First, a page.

the Change I Wish to See

...and whatever else it takes to find my pants

Welcomes, welcomes.  It is Thursday.  And thanks to LiLu, who has singlehandedly altered the modern calendar, it is TMI Thursdays.  Last week, I lassoed the hitch on that bandwagon and pulled myself onboard with a puddled tale from my adolescent past.  Today, you get another story that shares a couple of those key elements: a normally clothed tool and how it played a critical role in my childhood.*

Our story starts at the YMCA.  Yes that YMCA -

- but no, not this era:

(not that there was anything wrong with that).
Though I was just a young boy, in need of a place to go.  And since I was barely pre-pubescent, short on dough, there was really only one place to stay and be sure I'd find many ways to have a good time.

But I reminisce...

Mikey was my best friend back then.  He had a doberman pincher that scared the curdled goo out of me and that always seemed to be bleeding from the ass.  Mikey also had a mom.  I don't really remember anything about her, so for the rest of this story (and your life) just imagine her role in this as

One spring-like, Pennsylvania summer day, my then still-married parents dropped me off at Mikey's in an effort that then seemed like a favor to me, but am now sure was so that for one day their lives could go on as originally planned.  Mikey struggled convincing his mom that she should take us swimming.  He won her over when she caught Mikey attempting to induce his dog's bleedy bunghole to do our bidding and leave us a trail we could then play around: the hop-a-spot-from-Spot-or-go-lie-down-on-the-cot game.***  I was an agile youth, and was prepared to relegate Mikey to that cot in his basement, but c'mon: swimming.

Mikey's mom dropped us off and left.****  I had never been to a YMCA before.  I guess I've also never been back.  In that sense, the YMCA is a lot like Ruby Tuesday's for me: once, mortified and done.  Anyway, you were just supposed to leave your non-swimming clothes in a locker.  And since they offered no locks, and Mikey apparently never brought one, it was an honor system - which is odd, because if you ever went to a YMCA in the 80s, the character of the frequents was less that of King Arthur's roundtable than that of a disbanded gaggle of roaming thieves.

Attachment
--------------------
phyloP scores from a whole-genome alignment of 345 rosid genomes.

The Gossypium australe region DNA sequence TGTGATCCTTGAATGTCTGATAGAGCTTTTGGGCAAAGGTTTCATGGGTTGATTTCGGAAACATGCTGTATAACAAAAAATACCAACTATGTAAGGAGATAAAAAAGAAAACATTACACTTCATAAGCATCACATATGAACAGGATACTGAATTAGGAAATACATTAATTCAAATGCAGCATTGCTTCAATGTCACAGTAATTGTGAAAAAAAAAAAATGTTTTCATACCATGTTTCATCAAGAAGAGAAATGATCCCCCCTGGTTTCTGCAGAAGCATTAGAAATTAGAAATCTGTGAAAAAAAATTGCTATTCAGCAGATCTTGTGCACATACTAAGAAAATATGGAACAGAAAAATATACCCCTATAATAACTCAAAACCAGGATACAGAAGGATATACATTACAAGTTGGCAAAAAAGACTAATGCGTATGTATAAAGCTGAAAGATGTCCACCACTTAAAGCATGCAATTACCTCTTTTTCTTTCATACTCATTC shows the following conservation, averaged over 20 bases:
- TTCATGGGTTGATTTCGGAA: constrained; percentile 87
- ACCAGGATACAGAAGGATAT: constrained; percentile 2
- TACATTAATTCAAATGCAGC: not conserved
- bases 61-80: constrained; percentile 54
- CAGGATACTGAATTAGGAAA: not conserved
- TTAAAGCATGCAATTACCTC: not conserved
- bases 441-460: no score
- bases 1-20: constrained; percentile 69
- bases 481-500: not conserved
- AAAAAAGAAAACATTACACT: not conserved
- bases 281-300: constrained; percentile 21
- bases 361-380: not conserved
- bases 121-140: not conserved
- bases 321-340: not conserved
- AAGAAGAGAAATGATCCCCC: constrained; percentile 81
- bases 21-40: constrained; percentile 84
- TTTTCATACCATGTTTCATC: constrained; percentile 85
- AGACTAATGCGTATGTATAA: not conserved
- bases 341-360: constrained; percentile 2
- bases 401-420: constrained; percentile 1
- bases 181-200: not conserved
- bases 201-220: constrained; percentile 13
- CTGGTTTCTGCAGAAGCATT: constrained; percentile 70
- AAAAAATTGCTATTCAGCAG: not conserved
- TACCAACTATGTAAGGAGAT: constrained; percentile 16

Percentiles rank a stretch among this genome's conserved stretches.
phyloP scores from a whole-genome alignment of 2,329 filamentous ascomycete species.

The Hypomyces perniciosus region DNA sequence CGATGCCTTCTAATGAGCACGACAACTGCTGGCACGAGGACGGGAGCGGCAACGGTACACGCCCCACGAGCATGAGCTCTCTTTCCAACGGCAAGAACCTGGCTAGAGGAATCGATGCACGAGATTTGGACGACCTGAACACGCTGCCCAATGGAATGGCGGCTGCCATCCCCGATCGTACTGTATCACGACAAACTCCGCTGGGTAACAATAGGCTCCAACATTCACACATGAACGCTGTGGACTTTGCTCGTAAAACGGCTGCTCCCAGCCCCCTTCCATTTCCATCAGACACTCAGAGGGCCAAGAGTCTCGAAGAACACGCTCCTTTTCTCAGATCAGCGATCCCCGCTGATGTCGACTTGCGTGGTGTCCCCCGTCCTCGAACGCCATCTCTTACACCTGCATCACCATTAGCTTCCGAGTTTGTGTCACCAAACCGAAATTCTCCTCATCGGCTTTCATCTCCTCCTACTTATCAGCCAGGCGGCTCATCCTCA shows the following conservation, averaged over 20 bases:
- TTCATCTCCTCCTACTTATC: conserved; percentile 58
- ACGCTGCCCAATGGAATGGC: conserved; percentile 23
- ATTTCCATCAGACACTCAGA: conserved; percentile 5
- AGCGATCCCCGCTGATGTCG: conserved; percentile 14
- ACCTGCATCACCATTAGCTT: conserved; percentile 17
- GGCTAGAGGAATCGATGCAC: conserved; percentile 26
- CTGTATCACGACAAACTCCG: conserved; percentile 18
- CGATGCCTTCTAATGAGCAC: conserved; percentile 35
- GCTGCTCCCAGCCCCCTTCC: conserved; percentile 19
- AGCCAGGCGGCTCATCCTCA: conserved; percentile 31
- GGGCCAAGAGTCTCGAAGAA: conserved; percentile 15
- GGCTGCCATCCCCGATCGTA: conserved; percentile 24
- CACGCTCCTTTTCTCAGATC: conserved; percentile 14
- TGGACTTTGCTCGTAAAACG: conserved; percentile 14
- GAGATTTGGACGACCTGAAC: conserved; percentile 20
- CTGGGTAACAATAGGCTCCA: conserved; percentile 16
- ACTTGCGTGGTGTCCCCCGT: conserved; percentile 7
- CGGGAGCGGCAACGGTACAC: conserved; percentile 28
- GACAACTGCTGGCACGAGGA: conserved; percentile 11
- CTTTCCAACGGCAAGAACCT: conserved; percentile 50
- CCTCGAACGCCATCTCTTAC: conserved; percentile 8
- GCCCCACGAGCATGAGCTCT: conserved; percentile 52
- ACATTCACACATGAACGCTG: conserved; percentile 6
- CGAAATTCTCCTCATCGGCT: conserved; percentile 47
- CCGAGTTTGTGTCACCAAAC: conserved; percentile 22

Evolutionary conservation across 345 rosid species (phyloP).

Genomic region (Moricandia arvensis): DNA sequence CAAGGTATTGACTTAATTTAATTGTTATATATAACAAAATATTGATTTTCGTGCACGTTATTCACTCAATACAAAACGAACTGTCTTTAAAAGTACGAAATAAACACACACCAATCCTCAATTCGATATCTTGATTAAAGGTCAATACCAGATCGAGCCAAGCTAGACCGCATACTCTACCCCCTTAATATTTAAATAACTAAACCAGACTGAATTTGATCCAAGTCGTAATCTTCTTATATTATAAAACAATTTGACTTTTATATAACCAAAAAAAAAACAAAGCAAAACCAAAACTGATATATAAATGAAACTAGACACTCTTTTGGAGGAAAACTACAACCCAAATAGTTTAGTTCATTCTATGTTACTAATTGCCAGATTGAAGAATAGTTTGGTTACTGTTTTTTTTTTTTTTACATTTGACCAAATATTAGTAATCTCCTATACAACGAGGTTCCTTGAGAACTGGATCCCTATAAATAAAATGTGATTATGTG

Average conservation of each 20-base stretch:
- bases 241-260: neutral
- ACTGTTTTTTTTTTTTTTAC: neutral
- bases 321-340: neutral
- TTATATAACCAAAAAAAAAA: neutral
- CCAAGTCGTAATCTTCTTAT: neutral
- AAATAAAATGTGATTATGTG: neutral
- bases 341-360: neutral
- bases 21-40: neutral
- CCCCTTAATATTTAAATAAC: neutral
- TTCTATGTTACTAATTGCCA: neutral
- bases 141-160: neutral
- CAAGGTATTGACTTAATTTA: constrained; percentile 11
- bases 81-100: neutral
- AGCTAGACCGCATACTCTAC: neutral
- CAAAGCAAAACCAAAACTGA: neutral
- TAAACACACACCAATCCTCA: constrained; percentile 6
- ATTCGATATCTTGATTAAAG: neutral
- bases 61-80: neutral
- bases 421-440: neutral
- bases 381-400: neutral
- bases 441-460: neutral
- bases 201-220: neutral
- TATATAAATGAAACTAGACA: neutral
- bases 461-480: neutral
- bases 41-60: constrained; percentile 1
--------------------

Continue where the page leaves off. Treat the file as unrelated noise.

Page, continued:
So yet another kudos to Gertrude Stein: a place that looks like a place where robbery is achieved is what it is.  While we were in the pool with middle-aged men with enough matted, wet hair to shame a monsooned Chewbacca and bellies that overwhelmed their wastes and bikinis, someone stole my vitals.

My.  Vitals.

This is important.  Not my pants.  Not my shoes.  Not my shirt.  My underwear and my belt.  A pair of Superman underoos and a nylon belt.

I tried to roll with the underoos-stealing-punches.  I put on everything left to my name and we headed out to meet Mikey's mom.  It was a dangerous game.  The only way to keep my pants up was with a hand in each pocket.  And so what happens next is my parents' fault for raising a flawless gentleman.

Mikey's mom had to stop at the store on the way home.  At some point, we got out of the car and dutifully followed her towards a storefront of some strip mall.  Without hesitation, I pulled my hands from their lawfully-mandated position and opened the door for her.  The image?

Yeah, sorta like that.

And it happened in front of a crowded parking lot and within feet of a toddler.  There was a little girl sitting in a shopping cart outside the A&P next door.  She pointed.  Her pointing was loud.  Because she screamed.